Market fluctuations happen all the time and a little dip is no reason to sell off. That is what amatures do. They fear a little dip and then sell out too early, without taking an informed look at what it actualy happening. Then they kick themselves when stocks go even higher. Sure, there is always rick, but keeping properly informed is paramount. Sometimes a dip can be a good thing in the long run.

posted on Jul, 25 2007 @ 07:55 PM
Here is a good reason why one should not listen to Financial Advisors in the newspapers:

Just a few days ago financial analyst Jim Cramer offered the advice to Sell off your Apple stock and perhaps Buy only after Apple released it's Third Quarter report. He went on to say that in his opinion, Apple wouldn't have anything special to report.

Shortly after Mr. Cramer's item in the news, ATT announced that it had activated only 146,000 iPhones in the Third quarter, which was far less than expected. Apple stock fell on this ATT report. Anyone who listened to Mr. Cramer would be selling stock while it was falling. Anyone who looked at the ATT data alone, without understanding it's erroneous nature, would also be mistaken.

If you had listened to Mr. Cramer, and sold your stock as he suggested, you would be listening to a fool. Apple reported record breaking revenues with net income up 73%. They sold 270,000 iPhones in the first 30 hours that they were available and Apple's growth rate was 2 1/2 times over Third Quarter predictions. They also did great in iPod sales (31% growth over the quarter) and Notebook sales (up 42%), breaking all previous records. Steve Jobs said "We're thrilled to report the highest June quarter revenue and profit in Apple's history, along with the highest quarterly Mac sales ever" and expects to sell one million iPhones by the end of the 4th quarter. But you didn't need to read the report to see people lined up around the block to buy the new iPhone and to know it was quite successful.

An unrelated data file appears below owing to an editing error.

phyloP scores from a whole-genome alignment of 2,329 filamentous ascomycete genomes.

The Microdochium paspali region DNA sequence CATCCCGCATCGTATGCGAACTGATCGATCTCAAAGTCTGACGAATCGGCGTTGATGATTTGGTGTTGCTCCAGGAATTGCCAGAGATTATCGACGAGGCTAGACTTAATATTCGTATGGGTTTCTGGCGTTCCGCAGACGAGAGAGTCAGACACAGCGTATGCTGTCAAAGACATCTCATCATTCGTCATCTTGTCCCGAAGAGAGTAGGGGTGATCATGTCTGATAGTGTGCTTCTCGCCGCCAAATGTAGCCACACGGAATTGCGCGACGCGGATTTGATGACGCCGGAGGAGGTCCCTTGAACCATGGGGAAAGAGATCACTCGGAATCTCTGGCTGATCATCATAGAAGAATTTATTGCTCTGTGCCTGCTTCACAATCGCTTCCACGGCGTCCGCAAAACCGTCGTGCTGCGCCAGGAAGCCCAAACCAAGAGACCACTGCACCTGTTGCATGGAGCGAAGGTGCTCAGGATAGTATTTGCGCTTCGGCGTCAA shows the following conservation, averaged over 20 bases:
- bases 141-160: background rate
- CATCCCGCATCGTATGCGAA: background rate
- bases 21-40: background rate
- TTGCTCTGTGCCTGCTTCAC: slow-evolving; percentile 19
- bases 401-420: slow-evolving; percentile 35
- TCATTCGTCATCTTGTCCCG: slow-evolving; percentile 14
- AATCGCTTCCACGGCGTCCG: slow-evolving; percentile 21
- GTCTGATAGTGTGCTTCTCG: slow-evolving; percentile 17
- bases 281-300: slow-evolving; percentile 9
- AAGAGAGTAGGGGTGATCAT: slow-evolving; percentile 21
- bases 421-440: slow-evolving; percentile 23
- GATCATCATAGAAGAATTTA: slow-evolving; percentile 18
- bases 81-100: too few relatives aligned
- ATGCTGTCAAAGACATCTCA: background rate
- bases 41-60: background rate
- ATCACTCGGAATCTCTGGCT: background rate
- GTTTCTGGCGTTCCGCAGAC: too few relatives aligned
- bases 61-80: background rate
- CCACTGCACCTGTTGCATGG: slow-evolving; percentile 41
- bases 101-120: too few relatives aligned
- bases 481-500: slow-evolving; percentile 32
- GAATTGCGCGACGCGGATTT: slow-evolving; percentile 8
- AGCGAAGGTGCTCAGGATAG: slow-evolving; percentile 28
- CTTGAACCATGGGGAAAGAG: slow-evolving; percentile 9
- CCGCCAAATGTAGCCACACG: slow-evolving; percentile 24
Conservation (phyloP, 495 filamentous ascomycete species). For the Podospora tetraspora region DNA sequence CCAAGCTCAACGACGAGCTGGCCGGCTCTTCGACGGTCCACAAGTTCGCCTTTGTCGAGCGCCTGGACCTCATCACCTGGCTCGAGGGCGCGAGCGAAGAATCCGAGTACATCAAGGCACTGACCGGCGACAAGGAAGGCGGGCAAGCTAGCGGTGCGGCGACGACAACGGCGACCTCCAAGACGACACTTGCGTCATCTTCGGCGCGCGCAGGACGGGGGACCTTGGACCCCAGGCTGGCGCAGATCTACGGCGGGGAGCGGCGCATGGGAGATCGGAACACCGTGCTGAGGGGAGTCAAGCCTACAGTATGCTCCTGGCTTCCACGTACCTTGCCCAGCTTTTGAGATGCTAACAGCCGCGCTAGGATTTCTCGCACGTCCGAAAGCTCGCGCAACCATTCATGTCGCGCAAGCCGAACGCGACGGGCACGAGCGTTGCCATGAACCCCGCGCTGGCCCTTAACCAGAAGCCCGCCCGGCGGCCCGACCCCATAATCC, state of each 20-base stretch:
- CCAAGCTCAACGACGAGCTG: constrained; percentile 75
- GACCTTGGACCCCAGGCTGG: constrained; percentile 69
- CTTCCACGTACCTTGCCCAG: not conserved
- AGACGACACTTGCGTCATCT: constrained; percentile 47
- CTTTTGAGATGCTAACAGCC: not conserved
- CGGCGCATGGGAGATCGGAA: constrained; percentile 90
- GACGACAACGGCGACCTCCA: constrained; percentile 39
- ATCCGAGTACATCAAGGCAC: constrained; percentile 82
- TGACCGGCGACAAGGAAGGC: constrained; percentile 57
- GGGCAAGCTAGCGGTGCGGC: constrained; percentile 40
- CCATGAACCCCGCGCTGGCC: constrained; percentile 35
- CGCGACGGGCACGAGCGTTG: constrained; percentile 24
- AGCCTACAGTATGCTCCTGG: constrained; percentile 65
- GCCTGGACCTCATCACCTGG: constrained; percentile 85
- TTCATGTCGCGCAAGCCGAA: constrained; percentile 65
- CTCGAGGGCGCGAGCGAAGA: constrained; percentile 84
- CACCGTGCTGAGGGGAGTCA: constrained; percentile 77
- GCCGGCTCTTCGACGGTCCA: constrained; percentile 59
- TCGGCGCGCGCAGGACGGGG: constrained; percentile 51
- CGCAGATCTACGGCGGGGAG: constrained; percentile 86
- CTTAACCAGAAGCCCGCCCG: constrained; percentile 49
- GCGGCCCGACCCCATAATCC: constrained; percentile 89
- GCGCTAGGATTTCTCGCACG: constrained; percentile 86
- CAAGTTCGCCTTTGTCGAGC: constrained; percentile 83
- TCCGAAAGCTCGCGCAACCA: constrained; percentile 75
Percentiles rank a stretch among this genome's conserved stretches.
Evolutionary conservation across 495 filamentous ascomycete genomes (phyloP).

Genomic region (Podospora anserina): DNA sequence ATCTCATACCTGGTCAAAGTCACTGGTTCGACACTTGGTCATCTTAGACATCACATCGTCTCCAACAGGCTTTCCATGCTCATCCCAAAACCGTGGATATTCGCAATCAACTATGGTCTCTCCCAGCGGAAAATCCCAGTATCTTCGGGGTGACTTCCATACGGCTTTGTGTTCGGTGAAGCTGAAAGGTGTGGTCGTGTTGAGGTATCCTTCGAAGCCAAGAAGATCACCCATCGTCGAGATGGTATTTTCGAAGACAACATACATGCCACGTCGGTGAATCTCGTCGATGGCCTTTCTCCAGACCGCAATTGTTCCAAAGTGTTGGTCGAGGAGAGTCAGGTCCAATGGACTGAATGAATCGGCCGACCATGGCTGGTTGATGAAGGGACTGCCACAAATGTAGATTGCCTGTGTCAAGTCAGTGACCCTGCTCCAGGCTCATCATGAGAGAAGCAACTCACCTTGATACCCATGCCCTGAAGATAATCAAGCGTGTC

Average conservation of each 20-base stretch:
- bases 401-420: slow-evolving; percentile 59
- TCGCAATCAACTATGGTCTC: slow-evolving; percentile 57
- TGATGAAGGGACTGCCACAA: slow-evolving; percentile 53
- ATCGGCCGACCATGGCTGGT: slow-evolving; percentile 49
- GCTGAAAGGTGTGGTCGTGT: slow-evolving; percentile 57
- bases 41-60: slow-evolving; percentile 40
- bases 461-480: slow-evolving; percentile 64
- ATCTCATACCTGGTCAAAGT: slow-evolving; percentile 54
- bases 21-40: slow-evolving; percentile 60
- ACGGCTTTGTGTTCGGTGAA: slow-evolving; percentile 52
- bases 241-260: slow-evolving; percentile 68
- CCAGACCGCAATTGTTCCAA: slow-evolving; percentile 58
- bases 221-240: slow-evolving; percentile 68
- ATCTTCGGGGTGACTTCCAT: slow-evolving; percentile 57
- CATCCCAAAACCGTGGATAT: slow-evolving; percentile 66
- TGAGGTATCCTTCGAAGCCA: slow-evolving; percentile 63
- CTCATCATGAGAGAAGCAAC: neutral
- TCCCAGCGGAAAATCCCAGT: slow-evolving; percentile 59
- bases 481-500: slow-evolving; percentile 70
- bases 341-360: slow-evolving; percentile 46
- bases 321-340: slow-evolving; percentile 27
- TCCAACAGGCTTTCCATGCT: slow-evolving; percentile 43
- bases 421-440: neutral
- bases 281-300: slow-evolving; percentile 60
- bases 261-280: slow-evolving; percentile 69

If you are going to invest in stocks it is always best to do your own research and never to listen solely to Financial predictions made by reporters. If you had taken a closer look at Apples strengths and what was truly going on, you would have known better than to listen to Mr. Cramer. If you had understood that ATT's iPhone activation data, reflected problems within ATT and their inability to function, you would have known that it was not an accurate description of the number of phones sold. Further, if you look at the progress being made in Apples next OS, code named Leopard, you would understand that good things are in the works and well on their way. That coupled with the knowledge that Apple has locked in deals for 25% of the worlds Nand Flash memory, you would clearly see that now is not at all a good time to sell off Apple stock. Mr. Cramer's advice was 100% wrong.

This is just one stock out of many, and with every investment, only you are responsible for making an educated decision on when to Buy, when to Sell and Why. If you fail to educate yourself, then you will reap the losses of folks like Jim Cramer, Financial Analyst.